So if you have developed your character, if you have built a fan base and you are ready to go to the next step, I highly encourage you to exhibit at a licensing show. You just may find your character on a beach towel at Sears!
In the meantime, you should be exhibiting at conventions. San Diego Comic con, Dragoncon in Atlanta, NYC Comic Con, etc... Getting a booth at these shows will put you in front of tens of thousands of people. And there are bound to be people who will find your character interesting and will want to know more. Have stuff to sell because there are lots of people at these things and they are there to buy stuff! And if you sell enough shirts or other stuff, you just paid your expenses! If you've done your homework and have a fan base, you will cover your expenses AND bring home some bacon! (not literally, of course)
Also, I've noticed that if you do enough of these things, you get to know the other exhibitors. That booth next to yours might be DC comics or Kidrobot. If you see these folks again and again, getting a meeting with them is as easy as craning your head into their booth and saying, "hey do you guys have a minute to look at something?" And let me tell you that this can be invaluable.
Just a quick note about the cons.... I have seen some people spend thousands to get a booth, fly themselves to the city the con is in, book a hotel room, ship in all of their merch and then blow the whole thing to hell because they simply didn't have a nice sign to let people know who they were. Signage is everything! If you have a nice, big, colorful banner with your or your character's name on it and perhaps some nice graphics, it will arouse people's curiosity and they will come over to look. There's TONS of stuff going on at these cons which is to say that the customers' attention is pulled in a million different directions. So you have to reel them in and you have to do it from way down the aisle.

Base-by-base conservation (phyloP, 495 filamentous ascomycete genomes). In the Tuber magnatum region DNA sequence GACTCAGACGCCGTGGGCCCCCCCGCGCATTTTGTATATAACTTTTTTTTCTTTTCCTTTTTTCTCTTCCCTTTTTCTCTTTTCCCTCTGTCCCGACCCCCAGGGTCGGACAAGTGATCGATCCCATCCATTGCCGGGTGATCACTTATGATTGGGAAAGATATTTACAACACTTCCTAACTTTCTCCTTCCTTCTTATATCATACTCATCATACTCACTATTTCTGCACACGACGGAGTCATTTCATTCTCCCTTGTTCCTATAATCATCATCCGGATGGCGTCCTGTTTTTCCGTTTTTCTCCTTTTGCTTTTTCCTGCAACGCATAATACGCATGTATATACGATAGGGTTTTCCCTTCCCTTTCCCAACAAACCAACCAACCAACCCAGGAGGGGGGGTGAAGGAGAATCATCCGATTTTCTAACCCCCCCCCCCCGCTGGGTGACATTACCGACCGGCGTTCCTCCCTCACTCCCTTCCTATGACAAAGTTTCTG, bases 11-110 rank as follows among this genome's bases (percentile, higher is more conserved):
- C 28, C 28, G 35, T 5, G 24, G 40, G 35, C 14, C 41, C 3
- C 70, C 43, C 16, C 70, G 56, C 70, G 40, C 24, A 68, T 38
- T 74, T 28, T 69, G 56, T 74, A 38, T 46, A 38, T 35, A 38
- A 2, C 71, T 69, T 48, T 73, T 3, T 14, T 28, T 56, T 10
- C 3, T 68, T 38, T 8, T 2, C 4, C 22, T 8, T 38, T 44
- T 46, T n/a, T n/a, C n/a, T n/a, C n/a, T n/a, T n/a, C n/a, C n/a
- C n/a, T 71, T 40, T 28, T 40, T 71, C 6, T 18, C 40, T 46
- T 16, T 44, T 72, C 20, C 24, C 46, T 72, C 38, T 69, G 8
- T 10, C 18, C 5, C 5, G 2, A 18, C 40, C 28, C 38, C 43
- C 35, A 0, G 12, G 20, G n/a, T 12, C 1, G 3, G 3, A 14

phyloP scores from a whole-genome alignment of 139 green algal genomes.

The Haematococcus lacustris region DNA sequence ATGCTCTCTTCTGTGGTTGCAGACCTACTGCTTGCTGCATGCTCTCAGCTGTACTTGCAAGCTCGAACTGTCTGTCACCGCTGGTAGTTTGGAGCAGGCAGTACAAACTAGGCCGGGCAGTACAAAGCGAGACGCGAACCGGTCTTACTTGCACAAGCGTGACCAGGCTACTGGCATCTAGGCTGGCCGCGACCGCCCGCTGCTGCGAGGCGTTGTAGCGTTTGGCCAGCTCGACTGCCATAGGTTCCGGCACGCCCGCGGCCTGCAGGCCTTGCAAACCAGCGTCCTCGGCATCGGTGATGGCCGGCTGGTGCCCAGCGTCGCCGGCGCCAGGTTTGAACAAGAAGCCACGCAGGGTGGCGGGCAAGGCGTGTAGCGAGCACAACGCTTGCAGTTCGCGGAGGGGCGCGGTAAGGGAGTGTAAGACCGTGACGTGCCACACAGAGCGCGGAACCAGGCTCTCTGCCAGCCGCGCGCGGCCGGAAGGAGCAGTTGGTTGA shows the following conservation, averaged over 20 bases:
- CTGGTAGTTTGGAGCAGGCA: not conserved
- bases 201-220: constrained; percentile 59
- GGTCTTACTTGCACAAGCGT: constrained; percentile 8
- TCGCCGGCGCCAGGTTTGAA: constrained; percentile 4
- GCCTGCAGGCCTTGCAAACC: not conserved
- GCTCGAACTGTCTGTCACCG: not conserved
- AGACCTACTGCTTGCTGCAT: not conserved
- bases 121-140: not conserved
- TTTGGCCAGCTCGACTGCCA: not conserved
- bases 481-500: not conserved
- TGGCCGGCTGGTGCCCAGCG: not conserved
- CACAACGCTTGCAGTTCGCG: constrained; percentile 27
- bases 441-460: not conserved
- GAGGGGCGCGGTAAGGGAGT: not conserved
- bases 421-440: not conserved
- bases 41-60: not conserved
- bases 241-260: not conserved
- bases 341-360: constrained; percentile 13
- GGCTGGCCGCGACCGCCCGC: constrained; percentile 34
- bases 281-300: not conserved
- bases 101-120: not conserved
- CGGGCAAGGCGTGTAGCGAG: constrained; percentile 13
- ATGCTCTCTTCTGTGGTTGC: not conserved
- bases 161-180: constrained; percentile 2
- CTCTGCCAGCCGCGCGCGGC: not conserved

Hot, scantily clad ladies working your booth also works very nicely!
7) Prepare for rejection
Let's do a little exercise. Find a hammer. Now put your thumb on a table. Slam the hammer as hard as you can on your thumb. Come on, do it. Okay, now do it again. And again. Okay good. Again. And now, again. Okay, now turn the hammer around so that the pointy, stabby part is facing down, now ram that into your genitals as hard as you can. Now do that several hundred times and you may just be ready for this part of your journey.
In the process of introducing your character to the world and working to make deals, you are going to experience a lifetime of rejection. And it's going to make you very, very mad and very, very sad and it's going to hurt.
Please understand that creating a character and hoping that someday he will be a household word is right up there with starting a band and wishing you'll someday win a Grammy. It can be done, but it's going to be a long, hard, terrible, painful road and you may never make it to the end. And the worst part is going to be the rejection.
If you related to the beginning of this blog and you love your character, then it's probably safe to say that you feel they are a part of you. Well, let me tell you that people will look you in the face and tell you that they don't like them. It will feel like someone saying, "Your children are ugly". And it will really, really hurt. As I said before, it's business and you can't take it personally. But you will. You will pick yourself up, hopefully, and show them to someone else. And they will tell you, "Your children are ugly". And you will want to kill them and you will wonder why the world is such a cruel place and why Emily the Strange, who I suddenly realized is that girl from Nate the Great, is so famous despite being such a simple concept and why your character who is so rich, and so meaningful and so adorable keeps getting rejected. And you will want to quit. And you may quit. And that will be that.
But if you don't... you will realize that this is the life of someone who creates characters. It's just another day. And because they are your children, you will fight on. And you will prevail.